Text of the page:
Found the tomb of the Nefertiti?


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For 40 centuries one of the most powerful civilizations in antiquity flourished and developed long before our time. The history of the development of ancient Egypt had a significant impact on the later development of ancient Rome and, accordingly, on the modern world. To date, archaeologists have been digging up Egyptian areas after studying to get a lot of interesting information about the life of a powerful civilization. A recent study of the famous tomb of the young ruler of Tutankhamun in the Egyptian Valley of the Kings revealed voids outside its walls that led to the tomb of Queen Nefertiti.

An investigation of Tutankhamun's burial chamber was carried out using a special scan

Where's the tomb of Nefertiti?

Archaeological scientists who found the tomb of the young Egyptian ruler Tutankhamun in 1922 are still investigating it. According to an article published on Newsweek.com, scientists used a special radar to scan the walls of the pharaoh's tomb to reveal information about what was hidden inside the walls of the pyramid. The study found the presence of voids near the Tutankhamun burial chamber. Unknown space, about 2 meters high and 10 meters long, may be the tomb of Queen Nefertiti, whose tomb has not yet been found.

See also: What is in the mummies of the ancient Egyptian cats?

The young King Tutankhamun, popularly called Tutus, was the son of King Akhenaten and when Nefertiti became Pharaoh's wife, she automatically became Tutankhamun's stepmother. It is known that she was also his mother-in-law at the same time, since the daughter of Queen Ankhesenamon was already Tutankhamun at that time. Ten years after officially entering the "post" of the pharaoh of ancient Egypt, Tutankhamun died at the age of 19. Despite the fact that the exact causes of death of the young ruler are unknown, scientists tend to believe that a rare genetic disease caused by frequent incest events within the royal family served as the culprit. For example, one of the most recent studies found the presence of Tutankhamun's disease, which is associated with necrotic bone damage, and the presence of its cleft palate syndrome.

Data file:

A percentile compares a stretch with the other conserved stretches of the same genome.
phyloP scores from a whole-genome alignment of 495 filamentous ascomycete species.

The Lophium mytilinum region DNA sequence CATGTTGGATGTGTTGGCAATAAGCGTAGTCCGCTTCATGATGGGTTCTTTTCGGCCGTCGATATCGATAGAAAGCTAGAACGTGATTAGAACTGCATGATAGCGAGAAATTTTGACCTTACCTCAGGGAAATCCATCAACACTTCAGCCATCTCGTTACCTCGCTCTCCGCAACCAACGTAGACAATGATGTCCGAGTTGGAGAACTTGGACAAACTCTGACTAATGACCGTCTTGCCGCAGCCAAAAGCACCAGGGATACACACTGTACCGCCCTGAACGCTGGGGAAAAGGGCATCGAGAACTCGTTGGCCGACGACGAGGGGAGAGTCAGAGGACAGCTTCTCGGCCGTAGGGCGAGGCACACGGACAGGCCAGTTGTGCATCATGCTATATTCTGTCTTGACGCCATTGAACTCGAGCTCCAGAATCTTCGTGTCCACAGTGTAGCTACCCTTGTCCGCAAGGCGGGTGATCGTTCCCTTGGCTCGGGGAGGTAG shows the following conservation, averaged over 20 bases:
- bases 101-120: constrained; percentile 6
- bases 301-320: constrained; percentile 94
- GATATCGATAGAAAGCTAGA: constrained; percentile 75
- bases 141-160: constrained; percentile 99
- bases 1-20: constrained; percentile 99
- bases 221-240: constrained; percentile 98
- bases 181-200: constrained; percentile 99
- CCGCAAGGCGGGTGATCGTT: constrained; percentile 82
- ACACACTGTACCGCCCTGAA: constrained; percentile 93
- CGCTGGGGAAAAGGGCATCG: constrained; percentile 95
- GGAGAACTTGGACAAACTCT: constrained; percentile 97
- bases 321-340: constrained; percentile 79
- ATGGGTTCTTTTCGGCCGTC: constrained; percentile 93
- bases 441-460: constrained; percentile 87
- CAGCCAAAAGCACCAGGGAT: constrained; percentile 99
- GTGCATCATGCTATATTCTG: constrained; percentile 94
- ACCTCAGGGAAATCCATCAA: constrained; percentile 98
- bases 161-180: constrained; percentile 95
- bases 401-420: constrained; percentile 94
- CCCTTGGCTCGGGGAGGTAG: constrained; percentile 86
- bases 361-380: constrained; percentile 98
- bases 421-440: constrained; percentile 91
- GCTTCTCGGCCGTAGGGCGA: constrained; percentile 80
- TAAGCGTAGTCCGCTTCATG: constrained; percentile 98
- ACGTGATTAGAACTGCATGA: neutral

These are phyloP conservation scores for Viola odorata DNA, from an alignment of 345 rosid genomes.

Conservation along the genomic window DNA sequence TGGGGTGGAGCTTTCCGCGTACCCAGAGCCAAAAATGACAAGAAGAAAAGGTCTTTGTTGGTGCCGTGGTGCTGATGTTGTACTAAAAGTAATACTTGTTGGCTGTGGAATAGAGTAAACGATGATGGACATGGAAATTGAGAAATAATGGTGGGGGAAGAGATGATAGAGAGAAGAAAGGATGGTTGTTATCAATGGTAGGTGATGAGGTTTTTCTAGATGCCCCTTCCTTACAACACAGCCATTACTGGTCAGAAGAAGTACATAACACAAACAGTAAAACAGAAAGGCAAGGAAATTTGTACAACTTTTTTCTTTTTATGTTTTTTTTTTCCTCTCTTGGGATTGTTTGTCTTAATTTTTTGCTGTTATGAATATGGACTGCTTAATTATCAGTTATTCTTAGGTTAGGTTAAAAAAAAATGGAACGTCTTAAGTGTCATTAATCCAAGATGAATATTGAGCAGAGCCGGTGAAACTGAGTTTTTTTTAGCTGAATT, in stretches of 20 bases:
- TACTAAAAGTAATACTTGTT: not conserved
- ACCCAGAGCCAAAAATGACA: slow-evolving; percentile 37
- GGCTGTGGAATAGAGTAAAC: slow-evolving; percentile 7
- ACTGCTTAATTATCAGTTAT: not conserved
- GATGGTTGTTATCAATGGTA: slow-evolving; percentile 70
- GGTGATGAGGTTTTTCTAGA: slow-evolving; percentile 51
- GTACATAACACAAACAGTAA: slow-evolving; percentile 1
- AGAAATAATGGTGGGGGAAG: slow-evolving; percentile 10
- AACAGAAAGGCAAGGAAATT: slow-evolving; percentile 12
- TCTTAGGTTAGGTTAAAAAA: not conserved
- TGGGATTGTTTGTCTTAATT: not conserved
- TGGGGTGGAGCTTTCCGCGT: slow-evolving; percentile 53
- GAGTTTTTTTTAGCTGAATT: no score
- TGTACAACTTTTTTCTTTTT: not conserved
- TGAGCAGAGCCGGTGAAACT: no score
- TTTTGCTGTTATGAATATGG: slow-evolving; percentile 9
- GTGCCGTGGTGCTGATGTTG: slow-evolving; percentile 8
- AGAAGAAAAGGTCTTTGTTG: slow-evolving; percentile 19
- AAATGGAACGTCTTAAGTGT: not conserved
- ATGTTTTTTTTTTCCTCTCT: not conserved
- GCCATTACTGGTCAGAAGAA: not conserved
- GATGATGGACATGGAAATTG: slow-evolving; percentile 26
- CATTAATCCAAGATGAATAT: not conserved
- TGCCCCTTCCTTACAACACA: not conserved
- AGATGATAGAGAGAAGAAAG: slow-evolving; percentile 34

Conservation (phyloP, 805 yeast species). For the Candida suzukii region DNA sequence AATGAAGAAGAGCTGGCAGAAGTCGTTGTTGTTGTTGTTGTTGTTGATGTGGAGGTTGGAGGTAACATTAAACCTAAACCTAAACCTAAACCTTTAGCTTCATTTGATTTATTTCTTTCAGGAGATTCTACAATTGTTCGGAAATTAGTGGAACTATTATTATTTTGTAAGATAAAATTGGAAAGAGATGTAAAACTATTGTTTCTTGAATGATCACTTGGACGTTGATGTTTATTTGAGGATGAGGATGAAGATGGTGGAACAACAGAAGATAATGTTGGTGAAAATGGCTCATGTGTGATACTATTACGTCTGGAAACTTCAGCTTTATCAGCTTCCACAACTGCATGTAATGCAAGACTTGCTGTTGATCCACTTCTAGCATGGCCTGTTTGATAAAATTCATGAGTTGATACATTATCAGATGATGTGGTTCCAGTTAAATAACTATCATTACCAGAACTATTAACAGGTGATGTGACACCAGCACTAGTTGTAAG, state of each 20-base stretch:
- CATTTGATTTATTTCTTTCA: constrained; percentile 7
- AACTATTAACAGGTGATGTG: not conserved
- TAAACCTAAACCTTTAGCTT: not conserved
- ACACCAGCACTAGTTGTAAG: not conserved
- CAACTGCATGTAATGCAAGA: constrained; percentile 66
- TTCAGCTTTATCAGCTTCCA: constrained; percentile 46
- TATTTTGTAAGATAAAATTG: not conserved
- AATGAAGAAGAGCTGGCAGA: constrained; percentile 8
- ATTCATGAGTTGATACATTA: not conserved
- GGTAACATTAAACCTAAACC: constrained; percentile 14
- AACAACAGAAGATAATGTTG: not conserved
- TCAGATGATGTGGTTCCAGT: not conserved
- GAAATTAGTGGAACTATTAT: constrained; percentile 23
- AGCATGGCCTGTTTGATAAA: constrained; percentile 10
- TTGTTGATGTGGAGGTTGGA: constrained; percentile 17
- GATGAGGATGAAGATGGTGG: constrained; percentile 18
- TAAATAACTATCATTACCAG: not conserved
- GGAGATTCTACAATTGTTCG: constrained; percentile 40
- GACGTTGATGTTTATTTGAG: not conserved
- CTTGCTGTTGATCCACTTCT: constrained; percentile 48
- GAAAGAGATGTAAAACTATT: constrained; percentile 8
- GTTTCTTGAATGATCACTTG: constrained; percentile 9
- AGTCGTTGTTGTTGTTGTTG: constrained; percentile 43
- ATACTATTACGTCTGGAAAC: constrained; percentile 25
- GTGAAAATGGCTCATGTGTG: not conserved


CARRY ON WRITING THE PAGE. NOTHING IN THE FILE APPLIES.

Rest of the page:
However, the early death of the young ruler came unexpectedly and brought significant changes for the ancient Egyptian civilization. According to reports, Tut's current tomb was previously intended for Queen Nefertiti, but due to the impending death of the young pharaoh, the tomb had to be modified. The tomb itself was inspired by this assumption by scientists, since it was common to build tombs for men and women with some differences. Tutankhamun's tomb thus corresponded to the tombs of the “female” type, and the famous pharaoh's tomb mask also had several feminine features in the form of the earrings depicted and the broken name.

The whereabouts of the remains of Nefertiti are not yet known.

Scientists believe that the discovered space, which is located behind the walls of the world-famous tomb, could belong to Queen Nefertiti herself as well as to her daughter and wife Tutankhamun – Ankhesenamon. A study conducted in 2015 enabled Egyptologists to determine the presence of “clear linear traces” under the plastered surfaces in the pharaoh's burial chamber, which could indicate that doors previously led to the Nefertiti grave. In the event that later research reveals the existence of a hidden space in Tutankhamun's tomb, the discovery of the Nefertiti mummy could be the greatest scientific sensation of our time.